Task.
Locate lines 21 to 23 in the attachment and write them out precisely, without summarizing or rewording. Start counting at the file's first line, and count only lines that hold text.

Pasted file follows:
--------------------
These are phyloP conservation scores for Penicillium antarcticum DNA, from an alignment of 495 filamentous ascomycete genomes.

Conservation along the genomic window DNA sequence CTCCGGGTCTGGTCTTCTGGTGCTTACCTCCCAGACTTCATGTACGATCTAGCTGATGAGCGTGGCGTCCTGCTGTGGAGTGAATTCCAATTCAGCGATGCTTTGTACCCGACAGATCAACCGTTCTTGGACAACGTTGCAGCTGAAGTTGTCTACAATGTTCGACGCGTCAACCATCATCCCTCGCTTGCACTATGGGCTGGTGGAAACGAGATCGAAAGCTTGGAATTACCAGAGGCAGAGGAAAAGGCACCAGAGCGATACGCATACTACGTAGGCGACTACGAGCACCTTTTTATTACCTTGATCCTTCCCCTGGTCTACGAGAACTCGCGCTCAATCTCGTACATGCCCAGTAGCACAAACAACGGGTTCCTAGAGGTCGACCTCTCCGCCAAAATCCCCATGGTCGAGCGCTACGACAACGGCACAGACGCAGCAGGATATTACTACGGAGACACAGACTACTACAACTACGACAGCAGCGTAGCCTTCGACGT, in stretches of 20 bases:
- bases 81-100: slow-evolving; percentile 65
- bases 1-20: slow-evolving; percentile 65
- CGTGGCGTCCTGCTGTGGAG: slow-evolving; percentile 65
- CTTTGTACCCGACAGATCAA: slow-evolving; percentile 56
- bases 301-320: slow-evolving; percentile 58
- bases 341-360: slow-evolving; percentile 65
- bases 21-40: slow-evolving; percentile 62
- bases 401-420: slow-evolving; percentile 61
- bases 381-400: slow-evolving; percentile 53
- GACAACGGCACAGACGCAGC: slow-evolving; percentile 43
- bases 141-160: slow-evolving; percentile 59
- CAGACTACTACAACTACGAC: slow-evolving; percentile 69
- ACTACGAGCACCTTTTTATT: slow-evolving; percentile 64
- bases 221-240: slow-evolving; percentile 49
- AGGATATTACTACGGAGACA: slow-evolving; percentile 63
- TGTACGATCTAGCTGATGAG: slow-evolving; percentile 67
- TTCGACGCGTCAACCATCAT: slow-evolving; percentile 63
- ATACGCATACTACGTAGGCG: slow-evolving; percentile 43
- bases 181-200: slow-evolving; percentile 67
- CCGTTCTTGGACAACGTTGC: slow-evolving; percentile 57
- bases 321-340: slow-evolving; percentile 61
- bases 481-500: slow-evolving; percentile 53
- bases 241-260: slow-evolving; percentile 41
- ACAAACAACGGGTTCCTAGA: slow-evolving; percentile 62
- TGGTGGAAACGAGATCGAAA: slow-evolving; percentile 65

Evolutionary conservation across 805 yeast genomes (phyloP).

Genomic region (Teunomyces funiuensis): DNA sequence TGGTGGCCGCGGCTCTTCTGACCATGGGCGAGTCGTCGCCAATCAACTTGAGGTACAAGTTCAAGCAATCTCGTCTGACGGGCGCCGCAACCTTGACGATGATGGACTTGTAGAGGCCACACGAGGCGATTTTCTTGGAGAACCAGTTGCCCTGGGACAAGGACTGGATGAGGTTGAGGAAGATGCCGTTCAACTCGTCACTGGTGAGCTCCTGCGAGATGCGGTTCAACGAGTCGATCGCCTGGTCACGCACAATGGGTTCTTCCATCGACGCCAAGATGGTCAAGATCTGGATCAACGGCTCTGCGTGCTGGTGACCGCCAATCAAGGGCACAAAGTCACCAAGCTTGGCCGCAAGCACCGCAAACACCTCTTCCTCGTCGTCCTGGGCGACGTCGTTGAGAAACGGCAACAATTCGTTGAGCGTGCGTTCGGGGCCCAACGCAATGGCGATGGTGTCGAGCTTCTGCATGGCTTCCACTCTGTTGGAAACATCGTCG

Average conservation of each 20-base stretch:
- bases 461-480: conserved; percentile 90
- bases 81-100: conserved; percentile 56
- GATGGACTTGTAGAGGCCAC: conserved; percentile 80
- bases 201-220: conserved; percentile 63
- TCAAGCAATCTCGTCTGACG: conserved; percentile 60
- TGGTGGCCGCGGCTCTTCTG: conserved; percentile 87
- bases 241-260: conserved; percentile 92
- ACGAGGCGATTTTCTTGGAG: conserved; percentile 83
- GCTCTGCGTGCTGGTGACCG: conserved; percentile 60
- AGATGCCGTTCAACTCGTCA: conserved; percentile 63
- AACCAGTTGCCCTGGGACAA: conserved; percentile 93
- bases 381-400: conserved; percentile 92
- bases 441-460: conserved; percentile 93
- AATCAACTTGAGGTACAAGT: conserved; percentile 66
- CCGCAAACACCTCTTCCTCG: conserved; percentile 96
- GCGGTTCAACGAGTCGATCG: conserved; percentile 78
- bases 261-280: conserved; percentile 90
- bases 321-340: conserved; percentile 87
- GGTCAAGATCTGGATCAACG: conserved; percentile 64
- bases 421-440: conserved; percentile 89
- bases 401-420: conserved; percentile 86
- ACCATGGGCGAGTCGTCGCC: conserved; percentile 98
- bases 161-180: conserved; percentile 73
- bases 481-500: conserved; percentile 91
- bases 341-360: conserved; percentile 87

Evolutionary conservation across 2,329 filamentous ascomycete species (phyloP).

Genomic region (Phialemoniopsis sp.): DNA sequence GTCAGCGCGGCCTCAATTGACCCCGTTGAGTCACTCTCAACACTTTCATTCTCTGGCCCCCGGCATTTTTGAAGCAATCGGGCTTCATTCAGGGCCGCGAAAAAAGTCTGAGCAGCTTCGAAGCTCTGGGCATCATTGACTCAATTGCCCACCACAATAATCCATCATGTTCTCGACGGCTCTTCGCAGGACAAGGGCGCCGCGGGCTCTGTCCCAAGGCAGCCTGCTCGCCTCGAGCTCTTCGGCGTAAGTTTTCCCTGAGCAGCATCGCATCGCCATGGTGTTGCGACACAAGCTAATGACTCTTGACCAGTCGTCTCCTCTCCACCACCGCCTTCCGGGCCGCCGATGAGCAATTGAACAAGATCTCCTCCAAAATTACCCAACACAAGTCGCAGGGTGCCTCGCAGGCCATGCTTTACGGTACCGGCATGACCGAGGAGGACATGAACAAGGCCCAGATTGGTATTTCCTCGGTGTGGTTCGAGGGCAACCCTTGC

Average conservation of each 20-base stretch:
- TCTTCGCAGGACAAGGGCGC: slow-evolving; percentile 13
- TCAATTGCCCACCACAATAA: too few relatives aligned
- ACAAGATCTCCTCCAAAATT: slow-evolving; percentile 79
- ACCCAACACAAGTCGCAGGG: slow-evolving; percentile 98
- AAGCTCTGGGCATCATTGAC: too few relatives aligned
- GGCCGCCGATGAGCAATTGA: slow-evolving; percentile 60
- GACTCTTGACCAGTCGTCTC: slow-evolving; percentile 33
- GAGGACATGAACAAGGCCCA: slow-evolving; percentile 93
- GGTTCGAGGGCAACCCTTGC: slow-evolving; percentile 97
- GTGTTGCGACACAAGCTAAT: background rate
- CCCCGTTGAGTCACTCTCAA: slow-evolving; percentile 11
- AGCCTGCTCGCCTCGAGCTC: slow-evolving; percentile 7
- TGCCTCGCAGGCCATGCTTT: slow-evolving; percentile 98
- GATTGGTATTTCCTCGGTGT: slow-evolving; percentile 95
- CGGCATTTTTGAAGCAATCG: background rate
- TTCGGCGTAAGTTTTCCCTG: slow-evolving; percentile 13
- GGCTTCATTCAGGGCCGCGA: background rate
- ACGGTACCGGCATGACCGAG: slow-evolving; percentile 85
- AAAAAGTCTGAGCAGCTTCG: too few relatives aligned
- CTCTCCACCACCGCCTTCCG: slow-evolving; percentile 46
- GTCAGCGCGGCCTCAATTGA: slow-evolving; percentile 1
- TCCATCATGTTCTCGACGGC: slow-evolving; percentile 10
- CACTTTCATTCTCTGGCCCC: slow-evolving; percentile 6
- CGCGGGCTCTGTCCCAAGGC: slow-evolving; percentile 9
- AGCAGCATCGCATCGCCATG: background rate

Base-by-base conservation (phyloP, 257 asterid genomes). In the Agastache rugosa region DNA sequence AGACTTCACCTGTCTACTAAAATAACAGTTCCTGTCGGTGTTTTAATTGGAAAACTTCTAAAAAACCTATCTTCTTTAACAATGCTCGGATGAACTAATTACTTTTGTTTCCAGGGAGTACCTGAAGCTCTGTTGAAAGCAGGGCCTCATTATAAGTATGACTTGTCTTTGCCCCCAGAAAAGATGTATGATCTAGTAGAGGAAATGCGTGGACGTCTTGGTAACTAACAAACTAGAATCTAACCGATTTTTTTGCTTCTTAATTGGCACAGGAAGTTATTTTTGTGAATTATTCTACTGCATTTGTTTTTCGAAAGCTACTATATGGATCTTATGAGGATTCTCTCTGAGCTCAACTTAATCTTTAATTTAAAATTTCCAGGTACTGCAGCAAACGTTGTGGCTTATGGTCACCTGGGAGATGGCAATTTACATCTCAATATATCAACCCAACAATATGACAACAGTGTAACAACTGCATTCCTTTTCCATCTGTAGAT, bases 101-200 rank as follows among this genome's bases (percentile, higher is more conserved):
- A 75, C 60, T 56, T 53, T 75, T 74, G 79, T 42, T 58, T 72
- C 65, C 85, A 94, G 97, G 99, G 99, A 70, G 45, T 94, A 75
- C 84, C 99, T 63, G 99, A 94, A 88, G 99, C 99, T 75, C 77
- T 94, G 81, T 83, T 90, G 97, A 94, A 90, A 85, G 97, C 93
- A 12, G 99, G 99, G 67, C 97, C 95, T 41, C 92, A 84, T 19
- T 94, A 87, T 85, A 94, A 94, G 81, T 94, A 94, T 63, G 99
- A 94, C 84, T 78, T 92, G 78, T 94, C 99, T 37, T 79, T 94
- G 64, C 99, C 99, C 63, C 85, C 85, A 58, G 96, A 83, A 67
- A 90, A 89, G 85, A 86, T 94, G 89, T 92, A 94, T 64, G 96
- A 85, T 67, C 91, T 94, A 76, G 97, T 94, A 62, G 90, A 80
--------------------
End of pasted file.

- bases 181-200: slow-evolving; percentile 67
- CCGTTCTTGGACAACGTTGC: slow-evolving; percentile 57
- bases 321-340: slow-evolving; percentile 61